Using pesticides is one of many ways to control a bed bug infestation, according to the Environmental Protection Agency. The EPA also advises taking a comprehensive approach, limiting exposure to dangerous pesticides, and only using them as a last resort.
Bed bugs hide in bedding, clothing and hampers, so wash and heat-dry them regularly. Move beds away from the walls, and use special bed bug covers on the mattresses and box springs. They should be pretested for protection against bed bugs or dust mites and be durable enough to stay on the bed for at least a year, instructs the EPA.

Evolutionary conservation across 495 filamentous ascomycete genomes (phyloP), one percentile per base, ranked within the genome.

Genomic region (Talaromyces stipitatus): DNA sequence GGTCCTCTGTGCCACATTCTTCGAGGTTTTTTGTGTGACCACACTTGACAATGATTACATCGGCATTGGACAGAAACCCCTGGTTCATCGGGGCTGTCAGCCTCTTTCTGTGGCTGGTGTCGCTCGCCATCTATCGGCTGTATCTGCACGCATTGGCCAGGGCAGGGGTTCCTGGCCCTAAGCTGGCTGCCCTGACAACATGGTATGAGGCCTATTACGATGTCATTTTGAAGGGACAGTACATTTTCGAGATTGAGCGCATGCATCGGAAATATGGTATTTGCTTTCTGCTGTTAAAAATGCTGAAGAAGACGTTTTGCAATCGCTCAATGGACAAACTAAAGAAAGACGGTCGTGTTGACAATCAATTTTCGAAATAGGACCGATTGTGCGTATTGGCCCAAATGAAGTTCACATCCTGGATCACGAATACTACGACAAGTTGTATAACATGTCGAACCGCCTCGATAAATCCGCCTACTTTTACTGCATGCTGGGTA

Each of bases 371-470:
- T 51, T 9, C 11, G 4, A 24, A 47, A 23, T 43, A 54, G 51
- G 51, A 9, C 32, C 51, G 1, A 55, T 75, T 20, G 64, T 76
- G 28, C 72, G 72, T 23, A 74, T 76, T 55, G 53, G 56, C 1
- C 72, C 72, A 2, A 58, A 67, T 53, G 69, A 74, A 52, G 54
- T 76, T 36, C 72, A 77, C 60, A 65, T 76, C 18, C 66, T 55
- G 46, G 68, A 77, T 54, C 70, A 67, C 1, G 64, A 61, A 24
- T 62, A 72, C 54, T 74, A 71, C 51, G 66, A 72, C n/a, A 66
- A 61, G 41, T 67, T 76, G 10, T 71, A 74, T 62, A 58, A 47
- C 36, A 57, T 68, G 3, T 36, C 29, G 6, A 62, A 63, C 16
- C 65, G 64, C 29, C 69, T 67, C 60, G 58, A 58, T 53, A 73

Vacuuming rugs, floors, windows, furniture and all crevices in the home and disposing of the bag after each use by sealing it tightly in a plastic bag and a garbage bin outside is advised by the New York State Department of Health. Limit the number of places for bed bugs to hide in by reducing clutter. The fewer crevices for them to take refuge, the easier it is to locate and treat the infestation. Seal all crevices and openings where electrical wiring or pipes enter the house.
If pesticides are needed, the New York State Department of Health stresses the importance of ensuring the product is registered by the EPA and that it is specifically for controlling bed bugs. Never apply pesticides to the body or use outdoor pesticides indoors. When hiring professionals, make sure they have experience with treating bed bugs. Companies should be registered, and exterminators should be licensed.